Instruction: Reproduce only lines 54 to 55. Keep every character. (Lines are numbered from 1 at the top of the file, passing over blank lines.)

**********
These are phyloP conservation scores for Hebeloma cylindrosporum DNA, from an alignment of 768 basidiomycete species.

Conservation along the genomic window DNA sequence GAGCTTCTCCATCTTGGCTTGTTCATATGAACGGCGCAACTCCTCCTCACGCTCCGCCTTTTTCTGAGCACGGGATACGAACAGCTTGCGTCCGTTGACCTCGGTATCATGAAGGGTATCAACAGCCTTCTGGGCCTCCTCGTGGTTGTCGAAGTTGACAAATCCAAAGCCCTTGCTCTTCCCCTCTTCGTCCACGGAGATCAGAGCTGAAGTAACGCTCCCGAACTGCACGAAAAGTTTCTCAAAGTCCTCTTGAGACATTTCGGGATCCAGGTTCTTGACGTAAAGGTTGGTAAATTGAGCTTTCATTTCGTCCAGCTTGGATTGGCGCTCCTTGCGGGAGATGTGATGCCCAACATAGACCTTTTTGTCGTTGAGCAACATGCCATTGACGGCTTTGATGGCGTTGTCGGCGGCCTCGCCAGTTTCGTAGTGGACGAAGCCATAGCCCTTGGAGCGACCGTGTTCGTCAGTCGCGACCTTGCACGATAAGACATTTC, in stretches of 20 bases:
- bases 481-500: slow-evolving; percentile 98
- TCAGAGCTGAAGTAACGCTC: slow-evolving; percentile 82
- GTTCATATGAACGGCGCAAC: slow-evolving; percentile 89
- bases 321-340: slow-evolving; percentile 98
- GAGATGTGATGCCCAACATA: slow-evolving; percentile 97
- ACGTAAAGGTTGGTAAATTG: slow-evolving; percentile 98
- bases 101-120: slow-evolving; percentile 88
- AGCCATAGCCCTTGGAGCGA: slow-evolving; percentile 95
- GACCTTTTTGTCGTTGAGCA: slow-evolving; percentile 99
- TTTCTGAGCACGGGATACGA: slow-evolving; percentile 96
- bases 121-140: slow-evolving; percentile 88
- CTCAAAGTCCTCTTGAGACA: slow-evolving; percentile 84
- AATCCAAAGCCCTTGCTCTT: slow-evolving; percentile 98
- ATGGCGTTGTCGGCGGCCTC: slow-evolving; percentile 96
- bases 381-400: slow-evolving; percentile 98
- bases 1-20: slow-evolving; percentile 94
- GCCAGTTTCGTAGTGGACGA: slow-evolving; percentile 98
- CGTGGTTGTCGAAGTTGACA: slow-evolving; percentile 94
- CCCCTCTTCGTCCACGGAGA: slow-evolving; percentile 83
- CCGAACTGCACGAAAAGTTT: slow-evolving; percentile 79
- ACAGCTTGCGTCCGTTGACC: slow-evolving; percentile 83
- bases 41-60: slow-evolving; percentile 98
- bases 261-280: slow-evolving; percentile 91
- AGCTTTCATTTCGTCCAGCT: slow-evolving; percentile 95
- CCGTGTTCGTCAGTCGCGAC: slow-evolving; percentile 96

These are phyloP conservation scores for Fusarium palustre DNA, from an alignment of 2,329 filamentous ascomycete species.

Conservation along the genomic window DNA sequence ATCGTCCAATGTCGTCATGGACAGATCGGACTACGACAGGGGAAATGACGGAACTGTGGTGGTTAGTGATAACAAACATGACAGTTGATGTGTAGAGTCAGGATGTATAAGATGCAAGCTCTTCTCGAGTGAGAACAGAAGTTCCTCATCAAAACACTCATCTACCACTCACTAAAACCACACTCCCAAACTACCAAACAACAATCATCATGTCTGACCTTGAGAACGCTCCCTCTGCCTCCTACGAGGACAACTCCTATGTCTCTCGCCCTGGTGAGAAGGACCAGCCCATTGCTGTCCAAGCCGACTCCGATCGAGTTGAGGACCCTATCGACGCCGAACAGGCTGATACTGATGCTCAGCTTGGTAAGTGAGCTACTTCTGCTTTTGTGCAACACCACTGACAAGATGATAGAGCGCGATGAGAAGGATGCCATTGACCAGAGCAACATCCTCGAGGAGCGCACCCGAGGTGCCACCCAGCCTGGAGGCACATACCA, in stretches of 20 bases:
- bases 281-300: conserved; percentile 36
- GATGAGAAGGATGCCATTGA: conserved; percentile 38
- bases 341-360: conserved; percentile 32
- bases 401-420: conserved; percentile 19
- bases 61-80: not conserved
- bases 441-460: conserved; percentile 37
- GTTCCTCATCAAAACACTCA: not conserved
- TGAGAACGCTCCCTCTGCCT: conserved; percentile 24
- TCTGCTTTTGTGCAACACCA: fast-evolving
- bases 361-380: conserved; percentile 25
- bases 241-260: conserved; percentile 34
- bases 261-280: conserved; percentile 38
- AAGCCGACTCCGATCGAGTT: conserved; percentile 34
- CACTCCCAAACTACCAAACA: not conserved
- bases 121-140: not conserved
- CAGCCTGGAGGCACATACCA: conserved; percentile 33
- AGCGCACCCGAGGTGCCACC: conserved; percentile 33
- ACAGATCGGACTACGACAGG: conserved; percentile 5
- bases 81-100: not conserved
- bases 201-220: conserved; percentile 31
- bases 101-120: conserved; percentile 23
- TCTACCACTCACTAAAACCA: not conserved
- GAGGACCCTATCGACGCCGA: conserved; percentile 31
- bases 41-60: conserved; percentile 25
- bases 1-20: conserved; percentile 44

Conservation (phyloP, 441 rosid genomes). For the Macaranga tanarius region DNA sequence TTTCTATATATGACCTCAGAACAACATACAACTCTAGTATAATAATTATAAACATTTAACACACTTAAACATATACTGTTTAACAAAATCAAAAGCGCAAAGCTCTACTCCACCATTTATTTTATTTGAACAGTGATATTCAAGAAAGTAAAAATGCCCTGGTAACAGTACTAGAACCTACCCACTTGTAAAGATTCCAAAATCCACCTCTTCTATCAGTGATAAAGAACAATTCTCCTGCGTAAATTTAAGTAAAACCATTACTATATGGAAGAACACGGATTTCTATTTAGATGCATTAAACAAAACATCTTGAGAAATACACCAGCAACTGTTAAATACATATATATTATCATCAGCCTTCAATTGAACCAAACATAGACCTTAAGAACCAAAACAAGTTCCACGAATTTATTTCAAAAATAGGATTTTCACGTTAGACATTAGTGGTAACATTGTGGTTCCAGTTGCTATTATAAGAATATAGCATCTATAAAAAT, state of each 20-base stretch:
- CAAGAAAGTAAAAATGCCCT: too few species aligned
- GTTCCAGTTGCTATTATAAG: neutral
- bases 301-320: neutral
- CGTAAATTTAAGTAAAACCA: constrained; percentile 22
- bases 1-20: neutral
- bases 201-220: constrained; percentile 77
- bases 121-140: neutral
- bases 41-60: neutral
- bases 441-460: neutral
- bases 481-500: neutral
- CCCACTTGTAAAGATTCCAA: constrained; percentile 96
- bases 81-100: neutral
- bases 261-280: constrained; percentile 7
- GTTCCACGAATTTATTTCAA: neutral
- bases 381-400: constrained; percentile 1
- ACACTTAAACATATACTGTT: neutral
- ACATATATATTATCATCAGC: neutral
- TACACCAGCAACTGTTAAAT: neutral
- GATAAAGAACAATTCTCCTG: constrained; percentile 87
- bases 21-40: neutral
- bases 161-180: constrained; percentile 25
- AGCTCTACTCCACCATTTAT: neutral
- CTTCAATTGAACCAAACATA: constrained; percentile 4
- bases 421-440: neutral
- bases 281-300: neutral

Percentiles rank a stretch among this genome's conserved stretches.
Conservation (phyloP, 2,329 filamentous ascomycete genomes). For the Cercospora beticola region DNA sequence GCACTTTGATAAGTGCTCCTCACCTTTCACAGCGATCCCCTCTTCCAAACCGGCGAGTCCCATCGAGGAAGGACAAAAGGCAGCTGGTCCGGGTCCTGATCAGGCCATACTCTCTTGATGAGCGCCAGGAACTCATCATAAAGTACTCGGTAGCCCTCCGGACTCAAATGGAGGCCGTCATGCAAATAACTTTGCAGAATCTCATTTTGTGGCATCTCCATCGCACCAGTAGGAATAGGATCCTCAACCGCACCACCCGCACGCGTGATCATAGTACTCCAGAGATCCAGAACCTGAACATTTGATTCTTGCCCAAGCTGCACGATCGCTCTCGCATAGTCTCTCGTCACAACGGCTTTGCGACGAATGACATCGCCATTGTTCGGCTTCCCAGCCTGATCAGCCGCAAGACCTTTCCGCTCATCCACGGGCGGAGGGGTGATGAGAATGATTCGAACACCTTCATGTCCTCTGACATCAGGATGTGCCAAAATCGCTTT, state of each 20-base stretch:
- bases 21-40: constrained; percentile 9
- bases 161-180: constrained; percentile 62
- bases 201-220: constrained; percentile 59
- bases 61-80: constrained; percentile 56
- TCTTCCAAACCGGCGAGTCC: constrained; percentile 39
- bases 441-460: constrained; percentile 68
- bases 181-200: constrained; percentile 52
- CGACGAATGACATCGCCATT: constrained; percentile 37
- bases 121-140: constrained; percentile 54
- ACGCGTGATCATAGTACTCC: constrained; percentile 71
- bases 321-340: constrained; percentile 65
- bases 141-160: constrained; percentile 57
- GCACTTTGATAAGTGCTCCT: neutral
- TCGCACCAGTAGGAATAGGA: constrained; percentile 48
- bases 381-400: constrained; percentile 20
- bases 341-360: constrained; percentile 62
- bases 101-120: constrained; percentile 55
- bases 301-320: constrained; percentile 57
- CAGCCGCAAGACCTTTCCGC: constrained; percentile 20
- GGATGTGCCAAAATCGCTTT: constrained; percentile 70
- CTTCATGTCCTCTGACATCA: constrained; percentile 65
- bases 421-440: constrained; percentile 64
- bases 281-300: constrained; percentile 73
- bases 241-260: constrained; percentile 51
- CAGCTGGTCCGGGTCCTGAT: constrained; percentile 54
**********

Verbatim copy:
- bases 1-20: conserved; percentile 44

Conservation (phyloP, 441 rosid genomes). For the Macaranga tanarius region DNA sequence TTTCTATATATGACCTCAGAACAACATACAACTCTAGTATAATAATTATAAACATTTAACACACTTAAACATATACTGTTTAACAAAATCAAAAGCGCAAAGCTCTACTCCACCATTTATTTTATTTGAACAGTGATATTCAAGAAAGTAAAAATGCCCTGGTAACAGTACTAGAACCTACCCACTTGTAAAGATTCCAAAATCCACCTCTTCTATCAGTGATAAAGAACAATTCTCCTGCGTAAATTTAAGTAAAACCATTACTATATGGAAGAACACGGATTTCTATTTAGATGCATTAAACAAAACATCTTGAGAAATACACCAGCAACTGTTAAATACATATATATTATCATCAGCCTTCAATTGAACCAAACATAGACCTTAAGAACCAAAACAAGTTCCACGAATTTATTTCAAAAATAGGATTTTCACGTTAGACATTAGTGGTAACATTGTGGTTCCAGTTGCTATTATAAGAATATAGCATCTATAAAAAT, state of each 20-base stretch: